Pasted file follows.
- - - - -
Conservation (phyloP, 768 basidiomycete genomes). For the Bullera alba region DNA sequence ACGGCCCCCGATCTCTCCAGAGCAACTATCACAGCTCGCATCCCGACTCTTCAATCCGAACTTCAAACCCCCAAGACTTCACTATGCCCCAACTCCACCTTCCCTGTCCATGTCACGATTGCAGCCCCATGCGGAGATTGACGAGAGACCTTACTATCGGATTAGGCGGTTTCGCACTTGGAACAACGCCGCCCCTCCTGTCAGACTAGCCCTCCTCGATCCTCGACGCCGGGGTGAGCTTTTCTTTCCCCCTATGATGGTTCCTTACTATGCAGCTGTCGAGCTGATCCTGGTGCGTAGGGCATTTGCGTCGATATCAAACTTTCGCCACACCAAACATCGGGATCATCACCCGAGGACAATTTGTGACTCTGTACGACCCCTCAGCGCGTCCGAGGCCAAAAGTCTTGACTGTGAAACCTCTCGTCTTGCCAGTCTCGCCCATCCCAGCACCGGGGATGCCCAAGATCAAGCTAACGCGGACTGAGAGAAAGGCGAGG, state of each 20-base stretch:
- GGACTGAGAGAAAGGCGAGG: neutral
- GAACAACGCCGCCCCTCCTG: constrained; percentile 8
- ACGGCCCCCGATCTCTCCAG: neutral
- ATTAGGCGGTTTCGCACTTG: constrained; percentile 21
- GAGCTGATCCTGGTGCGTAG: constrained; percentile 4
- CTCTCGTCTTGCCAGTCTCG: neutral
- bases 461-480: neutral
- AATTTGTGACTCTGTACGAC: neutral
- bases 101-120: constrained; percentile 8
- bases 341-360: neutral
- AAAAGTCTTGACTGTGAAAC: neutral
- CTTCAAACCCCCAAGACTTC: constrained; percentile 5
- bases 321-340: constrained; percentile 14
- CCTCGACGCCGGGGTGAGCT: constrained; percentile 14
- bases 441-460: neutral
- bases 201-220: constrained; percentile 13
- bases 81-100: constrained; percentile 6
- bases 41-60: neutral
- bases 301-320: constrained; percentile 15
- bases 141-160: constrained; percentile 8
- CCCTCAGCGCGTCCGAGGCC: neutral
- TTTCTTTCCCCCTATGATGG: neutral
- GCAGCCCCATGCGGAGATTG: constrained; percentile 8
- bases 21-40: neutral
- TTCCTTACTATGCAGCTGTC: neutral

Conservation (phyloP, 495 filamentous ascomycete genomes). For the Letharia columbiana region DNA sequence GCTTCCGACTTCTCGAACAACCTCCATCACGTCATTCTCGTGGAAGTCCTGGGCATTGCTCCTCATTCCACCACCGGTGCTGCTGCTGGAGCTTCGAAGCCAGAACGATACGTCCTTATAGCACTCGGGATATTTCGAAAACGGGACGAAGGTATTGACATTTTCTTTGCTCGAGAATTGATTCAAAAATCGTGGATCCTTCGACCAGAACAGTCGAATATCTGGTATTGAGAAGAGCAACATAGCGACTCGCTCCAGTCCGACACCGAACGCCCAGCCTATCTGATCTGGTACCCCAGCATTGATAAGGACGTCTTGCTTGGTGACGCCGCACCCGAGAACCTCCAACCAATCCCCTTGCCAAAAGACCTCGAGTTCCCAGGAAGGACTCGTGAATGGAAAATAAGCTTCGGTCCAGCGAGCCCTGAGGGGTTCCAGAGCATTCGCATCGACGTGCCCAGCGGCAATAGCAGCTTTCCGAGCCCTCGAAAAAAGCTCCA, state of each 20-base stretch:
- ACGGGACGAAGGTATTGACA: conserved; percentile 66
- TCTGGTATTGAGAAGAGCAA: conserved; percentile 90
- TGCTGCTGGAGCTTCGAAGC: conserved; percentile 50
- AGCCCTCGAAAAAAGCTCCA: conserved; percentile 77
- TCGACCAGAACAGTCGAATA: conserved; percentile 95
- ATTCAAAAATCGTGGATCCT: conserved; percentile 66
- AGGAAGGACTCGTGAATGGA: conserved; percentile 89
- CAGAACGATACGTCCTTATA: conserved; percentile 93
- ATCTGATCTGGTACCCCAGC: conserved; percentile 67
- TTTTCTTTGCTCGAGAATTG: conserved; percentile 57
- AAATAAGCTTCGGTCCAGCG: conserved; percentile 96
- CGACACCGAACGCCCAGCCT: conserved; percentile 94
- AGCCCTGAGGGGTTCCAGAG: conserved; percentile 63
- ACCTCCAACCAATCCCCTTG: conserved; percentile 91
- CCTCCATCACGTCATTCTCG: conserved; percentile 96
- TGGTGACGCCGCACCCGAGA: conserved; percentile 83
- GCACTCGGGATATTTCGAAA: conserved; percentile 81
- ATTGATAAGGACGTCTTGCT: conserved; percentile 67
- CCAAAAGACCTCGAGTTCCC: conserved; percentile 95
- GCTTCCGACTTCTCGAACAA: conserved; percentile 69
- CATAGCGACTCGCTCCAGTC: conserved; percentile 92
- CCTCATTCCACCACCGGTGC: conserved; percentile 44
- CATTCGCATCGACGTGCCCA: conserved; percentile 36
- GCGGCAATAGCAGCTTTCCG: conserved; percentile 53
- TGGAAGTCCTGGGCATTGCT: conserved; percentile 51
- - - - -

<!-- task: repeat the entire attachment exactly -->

Conservation (phyloP, 768 basidiomycete genomes). For the Bullera alba region DNA sequence ACGGCCCCCGATCTCTCCAGAGCAACTATCACAGCTCGCATCCCGACTCTTCAATCCGAACTTCAAACCCCCAAGACTTCACTATGCCCCAACTCCACCTTCCCTGTCCATGTCACGATTGCAGCCCCATGCGGAGATTGACGAGAGACCTTACTATCGGATTAGGCGGTTTCGCACTTGGAACAACGCCGCCCCTCCTGTCAGACTAGCCCTCCTCGATCCTCGACGCCGGGGTGAGCTTTTCTTTCCCCCTATGATGGTTCCTTACTATGCAGCTGTCGAGCTGATCCTGGTGCGTAGGGCATTTGCGTCGATATCAAACTTTCGCCACACCAAACATCGGGATCATCACCCGAGGACAATTTGTGACTCTGTACGACCCCTCAGCGCGTCCGAGGCCAAAAGTCTTGACTGTGAAACCTCTCGTCTTGCCAGTCTCGCCCATCCCAGCACCGGGGATGCCCAAGATCAAGCTAACGCGGACTGAGAGAAAGGCGAGG, state of each 20-base stretch:
- GGACTGAGAGAAAGGCGAGG: neutral
- GAACAACGCCGCCCCTCCTG: constrained; percentile 8
- ACGGCCCCCGATCTCTCCAG: neutral
- ATTAGGCGGTTTCGCACTTG: constrained; percentile 21
- GAGCTGATCCTGGTGCGTAG: constrained; percentile 4
- CTCTCGTCTTGCCAGTCTCG: neutral
- bases 461-480: neutral
- AATTTGTGACTCTGTACGAC: neutral
- bases 101-120: constrained; percentile 8
- bases 341-360: neutral
- AAAAGTCTTGACTGTGAAAC: neutral
- CTTCAAACCCCCAAGACTTC: constrained; percentile 5
- bases 321-340: constrained; percentile 14
- CCTCGACGCCGGGGTGAGCT: constrained; percentile 14
- bases 441-460: neutral
- bases 201-220: constrained; percentile 13
- bases 81-100: constrained; percentile 6
- bases 41-60: neutral
- bases 301-320: constrained; percentile 15
- bases 141-160: constrained; percentile 8
- CCCTCAGCGCGTCCGAGGCC: neutral
- TTTCTTTCCCCCTATGATGG: neutral
- GCAGCCCCATGCGGAGATTG: constrained; percentile 8
- bases 21-40: neutral
- TTCCTTACTATGCAGCTGTC: neutral

Conservation (phyloP, 495 filamentous ascomycete genomes). For the Letharia columbiana region DNA sequence GCTTCCGACTTCTCGAACAACCTCCATCACGTCATTCTCGTGGAAGTCCTGGGCATTGCTCCTCATTCCACCACCGGTGCTGCTGCTGGAGCTTCGAAGCCAGAACGATACGTCCTTATAGCACTCGGGATATTTCGAAAACGGGACGAAGGTATTGACATTTTCTTTGCTCGAGAATTGATTCAAAAATCGTGGATCCTTCGACCAGAACAGTCGAATATCTGGTATTGAGAAGAGCAACATAGCGACTCGCTCCAGTCCGACACCGAACGCCCAGCCTATCTGATCTGGTACCCCAGCATTGATAAGGACGTCTTGCTTGGTGACGCCGCACCCGAGAACCTCCAACCAATCCCCTTGCCAAAAGACCTCGAGTTCCCAGGAAGGACTCGTGAATGGAAAATAAGCTTCGGTCCAGCGAGCCCTGAGGGGTTCCAGAGCATTCGCATCGACGTGCCCAGCGGCAATAGCAGCTTTCCGAGCCCTCGAAAAAAGCTCCA, state of each 20-base stretch:
- ACGGGACGAAGGTATTGACA: conserved; percentile 66
- TCTGGTATTGAGAAGAGCAA: conserved; percentile 90
- TGCTGCTGGAGCTTCGAAGC: conserved; percentile 50
- AGCCCTCGAAAAAAGCTCCA: conserved; percentile 77
- TCGACCAGAACAGTCGAATA: conserved; percentile 95
- ATTCAAAAATCGTGGATCCT: conserved; percentile 66
- AGGAAGGACTCGTGAATGGA: conserved; percentile 89
- CAGAACGATACGTCCTTATA: conserved; percentile 93
- ATCTGATCTGGTACCCCAGC: conserved; percentile 67
- TTTTCTTTGCTCGAGAATTG: conserved; percentile 57
- AAATAAGCTTCGGTCCAGCG: conserved; percentile 96
- CGACACCGAACGCCCAGCCT: conserved; percentile 94
- AGCCCTGAGGGGTTCCAGAG: conserved; percentile 63
- ACCTCCAACCAATCCCCTTG: conserved; percentile 91
- CCTCCATCACGTCATTCTCG: conserved; percentile 96
- TGGTGACGCCGCACCCGAGA: conserved; percentile 83
- GCACTCGGGATATTTCGAAA: conserved; percentile 81
- ATTGATAAGGACGTCTTGCT: conserved; percentile 67
- CCAAAAGACCTCGAGTTCCC: conserved; percentile 95
- GCTTCCGACTTCTCGAACAA: conserved; percentile 69
- CATAGCGACTCGCTCCAGTC: conserved; percentile 92
- CCTCATTCCACCACCGGTGC: conserved; percentile 44
- CATTCGCATCGACGTGCCCA: conserved; percentile 36
- GCGGCAATAGCAGCTTTCCG: conserved; percentile 53
- TGGAAGTCCTGGGCATTGCT: conserved; percentile 51